J. Rogers-"Ambassador de la "Dub-tek"

At first there is some disbelief when considering that J. Rogers is still just 25 and a near rookie to the world of techno and dubstep. It’s very easy to confuse the San Francisco based DJ/producer with a twenty year scene veteran. Much of that is borne of confidence, which is Rogers exudes, but without ever seeming rash or cocky. Since graduating from school with a B.M. in music composition, Rogers has quickly established himself as one of the SF scene's brightest stars. The main reason for that success has been his innovative use of Ableton to create a new sound that he likes to call "dub-tek". The new sound captures the best elements of techno and dubstep for a true hybridization of styles.

Rogers' DJ story begins with him placing third in a major UK music magazine's DJ mix competition at age 17. He subsequently spent his college years studying classical music putting techno on hold for many years only to return again in 2007. Enter one fateful Richie Hawtin DVD and soon Rogers' carefully laid out life path was altered forever. "The final DE:9 release contained a DVD featuring Hawtin playing live with all of the song titles weaving in and out of the mix, flashing on the screen in real time", says Rogers, "I studied his performance and unlocked his use of themes and motifs in the mix and found it was very similar to what I was studying in terms of compositional theory.” What followed was an important 25 page critical analysis of what exactly Hawtin was up to in that video. Add to that, the expansiveness of the Ableton Live software platform, to which Rogers sees many similarities in terms of live performance with that of a symphony conductor-and soon this kid was itching to create his own noise. Rogers sees one of the biggest benefits from using the software is the ability to free him from what he considers the linear mechanical processes of traditional DJ'ing-two turntables and simple beat matching. Now he feels content performing when he can bring many diverse elements together, synthesize them, and let the computer sort out all of the mechanical processes.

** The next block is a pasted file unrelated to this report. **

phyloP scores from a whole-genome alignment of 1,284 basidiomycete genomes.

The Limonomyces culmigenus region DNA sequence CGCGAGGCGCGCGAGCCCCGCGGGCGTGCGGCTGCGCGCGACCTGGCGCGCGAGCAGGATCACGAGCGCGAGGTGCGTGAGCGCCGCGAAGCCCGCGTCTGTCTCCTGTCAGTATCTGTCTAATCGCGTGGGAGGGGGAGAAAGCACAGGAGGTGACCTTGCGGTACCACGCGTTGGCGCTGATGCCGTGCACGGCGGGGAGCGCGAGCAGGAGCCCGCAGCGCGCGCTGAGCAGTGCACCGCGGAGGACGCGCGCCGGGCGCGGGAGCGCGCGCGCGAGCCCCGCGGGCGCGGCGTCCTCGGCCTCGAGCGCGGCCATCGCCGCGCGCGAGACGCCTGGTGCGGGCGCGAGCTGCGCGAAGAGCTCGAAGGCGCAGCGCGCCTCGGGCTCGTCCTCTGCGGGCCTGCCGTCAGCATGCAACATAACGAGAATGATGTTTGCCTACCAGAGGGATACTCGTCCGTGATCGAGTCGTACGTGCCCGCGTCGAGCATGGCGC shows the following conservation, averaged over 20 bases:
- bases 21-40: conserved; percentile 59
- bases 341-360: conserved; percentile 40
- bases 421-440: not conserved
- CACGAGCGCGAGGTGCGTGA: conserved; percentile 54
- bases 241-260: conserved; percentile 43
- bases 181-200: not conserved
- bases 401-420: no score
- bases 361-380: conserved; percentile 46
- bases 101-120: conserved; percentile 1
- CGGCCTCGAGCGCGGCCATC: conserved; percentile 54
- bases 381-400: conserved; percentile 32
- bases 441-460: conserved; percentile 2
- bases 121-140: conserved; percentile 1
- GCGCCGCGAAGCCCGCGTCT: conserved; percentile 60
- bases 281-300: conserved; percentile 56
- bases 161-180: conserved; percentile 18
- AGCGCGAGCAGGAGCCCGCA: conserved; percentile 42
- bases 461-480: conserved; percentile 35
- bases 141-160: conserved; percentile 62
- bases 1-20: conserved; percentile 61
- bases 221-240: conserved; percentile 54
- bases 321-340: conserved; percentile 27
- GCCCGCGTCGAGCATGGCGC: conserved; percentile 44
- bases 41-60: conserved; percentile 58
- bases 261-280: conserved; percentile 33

Armed with all of this knowledge, Rogers practically stumbled upon the highly influential San Francisco techno night [Kontrol]. These parties left an impression on Rogers who decided to devote all of his energy to making dance music in 2008. But his official immersion into the world of San Francisco techno began early last year with the launch of the Blipswitch.net message board. For Rogers it was also a vehicle for his own brand and the chance to build a loyal group of fans. Six months after the site opened he threw his first party and though he jokes that he had planned to wait another six months before launching the record label he was also aware of growing demand for his music. So Blipswitch Digital's doors opened in August of 2008-just one month after the first party. The label has maintained a consistent release schedule with futuristic tracks like his own collaboration with guitarist Rozanski on the Arabic late night soul-tech of "Morocco".

So what exactly is “dub-tek”? Rogers explains, “I’m definitely a fan of techno and wasn’t feeling the San Francisco dubstep sound at first. I just didn’t like the halfstep count after coming from the world of four-on-the-floor, it was irritating to me”. He goes on to say that a producer named Kush Arora played a set at San Francisco’s biggest dubstep party Surya Dub, whom Rogers helps with promotion-“He was forcing the traditional halfstep signature to conform with techno’s straight four count”. At that moment, he began to envision a new genre that drew from the immense sound palette of dubstep and the built-in energy of techno. He soon teamed up with Jason Short and the Auralism camp for a series of parties in late 2008 and early 2009 that helped to canonize the “dub-tek” sound. The two presented only the best in techno and dubstep at the same event-and in the case of J. Rogers in the same set. His sound from those parties has been described as epochal and literally a vast ocean of deep emotional hues set to a music that is both futuristic and crunk-a-licious for the late night raveaholic and Sean John clad club kid in everyone. It’s definitely a step beyond traditional DJ’ing as Rogers wades through tracks six deep on his laptop with the precision of a robot surgeon. There is a sense that he may be a little scared by the forces he has unleashed but he adds while nervously giggling that he’s eager to see the sound continue to develop “because people REALLY seem to be into it.”

J. Rogers @ Future/NOW from Alfred Garcia on Vimeo.

J.Rogers Live @ Killswitch SF 4/24/09

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